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Yes, I know you could use regular objects as associative arrays in JavaScript, but I'd like to use something closer to java's Map's implementation (HashMap, LinkedHashMap etc). Something that could have any kind of data used as key. Are there any good hash(code/table) in JavaScript implementation out there?

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4 Answers

up vote 22 down vote accepted

In javascript, objects are literally a hash implementation. A Java HashMap will be a little bit of a fake-out, so I'd challenge you to re-think your needs.

The straight answer is no, I don't believe that there is a great implementation of Java's HashMap in javascript. If there is, it's bound to be part of a library that you may or may not want to use, and you certainly don't need to include a library just to have a little hash table.

So let's go ahead and write one, just to examine the problem. You can use it if you like. We'll just start by writing a constructor, and we'll piggyback off of Array, which is Object, but has some useful methods that will keep this example from getting too tedious:

function HashMap () {
    var obj = [];
    return obj;
}

var myHashMap = HashMap();

We'll add some methods straight from the world of Java, but translate into javascript as we go...

function HashMap() {
    var obj = [];
    obj.size = function () {
        return this.length;
    };
    obj.isEmpty = function () {
        return this.length === 0;
    };
    obj.containsKey = function (key) {
        for (var i = 0; i < this.length; i++) {
            if (this[i].key === key) {
                return i;
            }
        }
        return -1;
    };
    obj.get = function (key) {
        var index = this.containsKey(key);
        if (index > -1) {
            return this[index].value;
        }
    };
    obj.put = function (key, value) {
        if (this.containsKey(key) !== -1) {
            return this.get(key);
        }
        this.push({'key': key, 'value': value});
    };
    obj.clear = function () {
        this = null;  // Just kidding...
    };
    return obj;
}

We could continue to build it out, but I think it's the wrong approach. At the end of the day, we end up using what javascript provides behind the scenes, because we just simply don't have the HashMap type. In the process of pretending, it lends itself to all kinds of extra work.

It's a bit ironic that one of the things that makes javascript such an interesting and diverse language is the ease with which it handles this kind of wrestling. We can literally do anything we'd like, and the quick example here does nothing if it doesn't illustrate the deceptive power of the language. Yet given that power, it seems best not to use it.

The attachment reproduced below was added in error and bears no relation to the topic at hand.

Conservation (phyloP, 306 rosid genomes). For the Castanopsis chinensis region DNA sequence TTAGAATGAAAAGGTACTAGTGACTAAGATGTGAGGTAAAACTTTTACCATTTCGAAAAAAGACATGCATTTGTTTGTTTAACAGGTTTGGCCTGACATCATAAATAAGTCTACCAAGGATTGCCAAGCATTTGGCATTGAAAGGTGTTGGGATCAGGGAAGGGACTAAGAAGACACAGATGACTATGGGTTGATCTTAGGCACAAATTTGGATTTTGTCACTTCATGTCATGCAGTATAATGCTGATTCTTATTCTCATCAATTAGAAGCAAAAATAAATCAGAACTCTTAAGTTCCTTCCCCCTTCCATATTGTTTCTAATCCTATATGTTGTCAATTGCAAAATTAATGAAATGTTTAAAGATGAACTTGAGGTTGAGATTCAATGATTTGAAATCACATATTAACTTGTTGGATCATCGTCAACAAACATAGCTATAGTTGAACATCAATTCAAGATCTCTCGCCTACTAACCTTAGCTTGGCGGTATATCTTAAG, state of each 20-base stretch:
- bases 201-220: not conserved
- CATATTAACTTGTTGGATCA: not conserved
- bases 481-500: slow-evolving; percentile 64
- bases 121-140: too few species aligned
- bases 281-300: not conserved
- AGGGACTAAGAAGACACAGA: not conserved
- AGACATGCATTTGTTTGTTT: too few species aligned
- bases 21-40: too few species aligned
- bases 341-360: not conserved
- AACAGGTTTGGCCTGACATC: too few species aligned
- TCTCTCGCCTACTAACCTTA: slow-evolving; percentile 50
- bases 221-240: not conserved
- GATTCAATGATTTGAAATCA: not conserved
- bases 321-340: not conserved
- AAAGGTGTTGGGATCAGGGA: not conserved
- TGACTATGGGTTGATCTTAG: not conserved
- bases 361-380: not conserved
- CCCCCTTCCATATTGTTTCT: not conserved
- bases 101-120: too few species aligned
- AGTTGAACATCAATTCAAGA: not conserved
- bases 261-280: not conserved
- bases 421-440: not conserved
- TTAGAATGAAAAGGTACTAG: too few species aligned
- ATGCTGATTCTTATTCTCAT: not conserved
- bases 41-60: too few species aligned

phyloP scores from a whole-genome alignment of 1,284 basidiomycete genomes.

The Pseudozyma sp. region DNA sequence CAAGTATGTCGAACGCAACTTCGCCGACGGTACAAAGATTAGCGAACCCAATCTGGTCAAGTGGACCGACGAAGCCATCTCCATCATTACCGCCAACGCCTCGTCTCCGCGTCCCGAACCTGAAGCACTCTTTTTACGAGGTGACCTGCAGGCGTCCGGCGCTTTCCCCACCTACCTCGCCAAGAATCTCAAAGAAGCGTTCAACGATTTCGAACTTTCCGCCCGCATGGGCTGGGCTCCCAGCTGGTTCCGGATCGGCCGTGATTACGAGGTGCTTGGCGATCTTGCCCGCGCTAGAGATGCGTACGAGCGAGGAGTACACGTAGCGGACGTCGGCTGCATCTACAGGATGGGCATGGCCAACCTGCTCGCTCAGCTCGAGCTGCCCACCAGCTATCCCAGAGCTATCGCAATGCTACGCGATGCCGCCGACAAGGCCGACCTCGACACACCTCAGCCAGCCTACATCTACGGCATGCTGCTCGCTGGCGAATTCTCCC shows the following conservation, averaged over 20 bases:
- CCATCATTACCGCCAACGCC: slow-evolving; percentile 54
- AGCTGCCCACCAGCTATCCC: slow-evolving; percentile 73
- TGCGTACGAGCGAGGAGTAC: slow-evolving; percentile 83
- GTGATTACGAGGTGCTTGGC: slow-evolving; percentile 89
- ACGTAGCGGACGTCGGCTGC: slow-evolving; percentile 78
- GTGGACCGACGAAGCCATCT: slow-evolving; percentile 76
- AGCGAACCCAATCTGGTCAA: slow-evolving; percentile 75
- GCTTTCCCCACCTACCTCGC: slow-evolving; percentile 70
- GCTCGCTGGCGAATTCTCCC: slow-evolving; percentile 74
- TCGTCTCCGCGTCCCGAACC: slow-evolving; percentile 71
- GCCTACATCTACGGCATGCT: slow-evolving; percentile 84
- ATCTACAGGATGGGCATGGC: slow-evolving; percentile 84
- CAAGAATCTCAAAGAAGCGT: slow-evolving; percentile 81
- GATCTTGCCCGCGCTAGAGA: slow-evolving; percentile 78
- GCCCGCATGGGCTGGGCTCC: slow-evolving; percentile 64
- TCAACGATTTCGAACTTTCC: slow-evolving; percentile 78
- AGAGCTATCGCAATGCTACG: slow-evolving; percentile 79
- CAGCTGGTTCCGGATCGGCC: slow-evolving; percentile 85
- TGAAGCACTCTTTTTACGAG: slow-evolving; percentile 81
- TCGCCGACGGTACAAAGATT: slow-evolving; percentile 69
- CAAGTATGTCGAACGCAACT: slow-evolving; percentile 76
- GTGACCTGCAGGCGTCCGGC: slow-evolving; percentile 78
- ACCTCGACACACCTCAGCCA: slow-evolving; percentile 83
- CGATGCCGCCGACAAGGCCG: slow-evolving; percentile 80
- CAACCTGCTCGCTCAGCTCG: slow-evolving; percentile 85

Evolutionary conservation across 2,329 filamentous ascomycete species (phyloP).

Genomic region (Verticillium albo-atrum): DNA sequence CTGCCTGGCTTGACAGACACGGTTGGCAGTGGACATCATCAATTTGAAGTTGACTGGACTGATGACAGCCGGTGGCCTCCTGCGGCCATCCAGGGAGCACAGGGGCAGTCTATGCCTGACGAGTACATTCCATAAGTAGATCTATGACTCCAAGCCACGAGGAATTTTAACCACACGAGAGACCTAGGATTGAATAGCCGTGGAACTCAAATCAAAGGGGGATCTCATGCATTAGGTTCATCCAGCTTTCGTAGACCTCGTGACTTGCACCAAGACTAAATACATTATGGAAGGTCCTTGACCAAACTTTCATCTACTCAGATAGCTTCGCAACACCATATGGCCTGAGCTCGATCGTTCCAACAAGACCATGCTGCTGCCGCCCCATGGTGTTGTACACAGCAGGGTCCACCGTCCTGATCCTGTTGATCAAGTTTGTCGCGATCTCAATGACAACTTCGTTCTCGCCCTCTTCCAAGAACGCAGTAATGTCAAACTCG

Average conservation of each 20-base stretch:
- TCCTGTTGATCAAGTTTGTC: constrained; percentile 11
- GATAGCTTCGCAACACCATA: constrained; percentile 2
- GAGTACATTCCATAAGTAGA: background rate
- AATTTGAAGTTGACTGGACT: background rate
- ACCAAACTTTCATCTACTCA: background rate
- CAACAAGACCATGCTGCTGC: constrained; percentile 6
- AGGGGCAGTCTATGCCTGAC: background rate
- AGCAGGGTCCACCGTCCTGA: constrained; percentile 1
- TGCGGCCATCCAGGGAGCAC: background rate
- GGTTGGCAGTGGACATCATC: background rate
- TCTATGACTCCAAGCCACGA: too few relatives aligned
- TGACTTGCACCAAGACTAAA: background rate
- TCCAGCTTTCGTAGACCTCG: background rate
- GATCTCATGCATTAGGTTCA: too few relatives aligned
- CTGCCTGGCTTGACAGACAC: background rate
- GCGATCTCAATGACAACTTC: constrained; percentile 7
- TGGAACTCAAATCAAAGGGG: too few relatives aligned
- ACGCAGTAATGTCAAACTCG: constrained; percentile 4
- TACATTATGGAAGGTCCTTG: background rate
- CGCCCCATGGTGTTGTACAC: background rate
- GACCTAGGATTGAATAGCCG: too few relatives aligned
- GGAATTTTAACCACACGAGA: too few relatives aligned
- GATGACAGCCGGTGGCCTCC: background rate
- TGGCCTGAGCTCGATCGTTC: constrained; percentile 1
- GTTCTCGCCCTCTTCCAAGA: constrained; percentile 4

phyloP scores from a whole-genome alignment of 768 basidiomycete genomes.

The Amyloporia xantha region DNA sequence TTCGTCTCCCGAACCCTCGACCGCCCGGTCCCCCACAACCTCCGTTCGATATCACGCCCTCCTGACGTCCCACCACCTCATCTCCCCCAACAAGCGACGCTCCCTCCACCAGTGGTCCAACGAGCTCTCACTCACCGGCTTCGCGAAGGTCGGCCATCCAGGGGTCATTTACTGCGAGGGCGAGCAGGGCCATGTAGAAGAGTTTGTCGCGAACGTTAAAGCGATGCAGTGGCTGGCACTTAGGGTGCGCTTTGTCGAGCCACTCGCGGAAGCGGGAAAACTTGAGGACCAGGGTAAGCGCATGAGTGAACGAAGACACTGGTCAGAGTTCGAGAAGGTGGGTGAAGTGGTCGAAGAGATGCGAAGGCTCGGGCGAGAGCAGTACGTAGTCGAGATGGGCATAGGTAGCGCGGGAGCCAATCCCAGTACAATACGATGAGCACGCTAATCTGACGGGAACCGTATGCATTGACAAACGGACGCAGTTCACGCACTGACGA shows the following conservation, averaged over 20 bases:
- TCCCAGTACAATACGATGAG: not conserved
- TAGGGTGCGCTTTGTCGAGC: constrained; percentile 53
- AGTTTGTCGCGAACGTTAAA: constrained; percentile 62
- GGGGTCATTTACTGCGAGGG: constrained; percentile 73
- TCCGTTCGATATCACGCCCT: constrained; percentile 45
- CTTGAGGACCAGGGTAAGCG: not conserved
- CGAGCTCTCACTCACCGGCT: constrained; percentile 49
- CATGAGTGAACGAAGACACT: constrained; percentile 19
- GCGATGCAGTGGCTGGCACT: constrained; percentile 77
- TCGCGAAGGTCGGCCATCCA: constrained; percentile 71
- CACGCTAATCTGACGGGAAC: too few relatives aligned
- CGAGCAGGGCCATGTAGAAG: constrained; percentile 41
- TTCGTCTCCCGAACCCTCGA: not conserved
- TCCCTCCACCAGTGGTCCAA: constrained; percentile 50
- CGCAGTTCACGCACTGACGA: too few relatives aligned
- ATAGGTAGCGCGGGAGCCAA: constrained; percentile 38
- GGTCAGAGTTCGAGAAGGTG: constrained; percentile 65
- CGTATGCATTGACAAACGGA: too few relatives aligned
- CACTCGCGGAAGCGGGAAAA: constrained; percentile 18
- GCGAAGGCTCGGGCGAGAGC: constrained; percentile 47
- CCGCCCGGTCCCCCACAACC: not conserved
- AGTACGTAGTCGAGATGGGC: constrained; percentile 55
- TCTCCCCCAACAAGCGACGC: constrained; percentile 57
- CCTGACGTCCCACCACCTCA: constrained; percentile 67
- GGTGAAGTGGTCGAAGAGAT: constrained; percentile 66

I just think javascript wants to be lighter. My personal recommendation is that you re-examine the problem before you try implement a proper Java HashMap. Javascript neither wants nor affords for one.

Remember the native alternative:

var map = [{}, 'string', 4, {}];

..so fast and easy by comparison.

On the other hand, I don't believe that there are any hard-and-fast answers here. This implementation really may be a perfectly acceptable solution. If you feel you can use it, I'd say give it a whirl. But I'd never use it if I felt that we have reasonably simpler and more natural means at our disposal.. which I'm almost certain that we do.

Sidenote: Is efficiency related to style? Notice the performance hit.. there's a big O staring us in the face at HashMap.put()... The less-than-optimal performance probably isn't a show-stopper here, and you'd probably need to be doing something very ambitious or have a large set of data before you'd even notice a performance hickup a modern browser. It's just interesting to note that operations tend to become less efficient when you're working against the grain, almost as if there is a natural entropy at work. Javascript is a high level language, and should offer efficient solutions when we keep in line with its conventions, just as a HashMap in Java will be a much more natural and high performing choice.

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I'd like to use other data types other than just strings as keys... –  Pablo Cabrera Oct 22 '08 at 11:40
    
The only trouble with this will be determining equality when you try to look up values according to a specific type of key. Do you want this with or without type coercion? Can you provide more detail on how you plan to use it? What are the benefits of having a certain type of key? –  keparo Oct 22 '08 at 11:47
    
Because sometimes I wan't to map two or more objects that are not directly related to each other. –  Pablo Cabrera Oct 22 '08 at 12:01
    
I'll answer this more thoroughly if you like, but it sounds like you could still use a String or a Number (think Array()) for a key, and any unrelated type as a value. Is this incorrect? –  keparo Oct 22 '08 at 12:06
    
If I knew beforehand wich index would match every entry then yes, but thats the purpouse of a hash function isn't it? So given an object, I don't need to know it's index. –  Pablo Cabrera Oct 22 '08 at 12:26
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I have released a standalone JavaScript hash table implementation that goes further than those listed here.

http://www.timdown.co.uk/jshashtable/

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That's a really good implementation indeed. I thought of doing something along these lines. –  Pablo Cabrera May 15 '09 at 17:49
    
Although I would work on the generic hash function. "toString()" wouldn't be a good hash function I think. –  Pablo Cabrera May 15 '09 at 17:54
    
True, but it keeps things simple. What do you suggest? –  Tim Down May 17 '09 at 12:25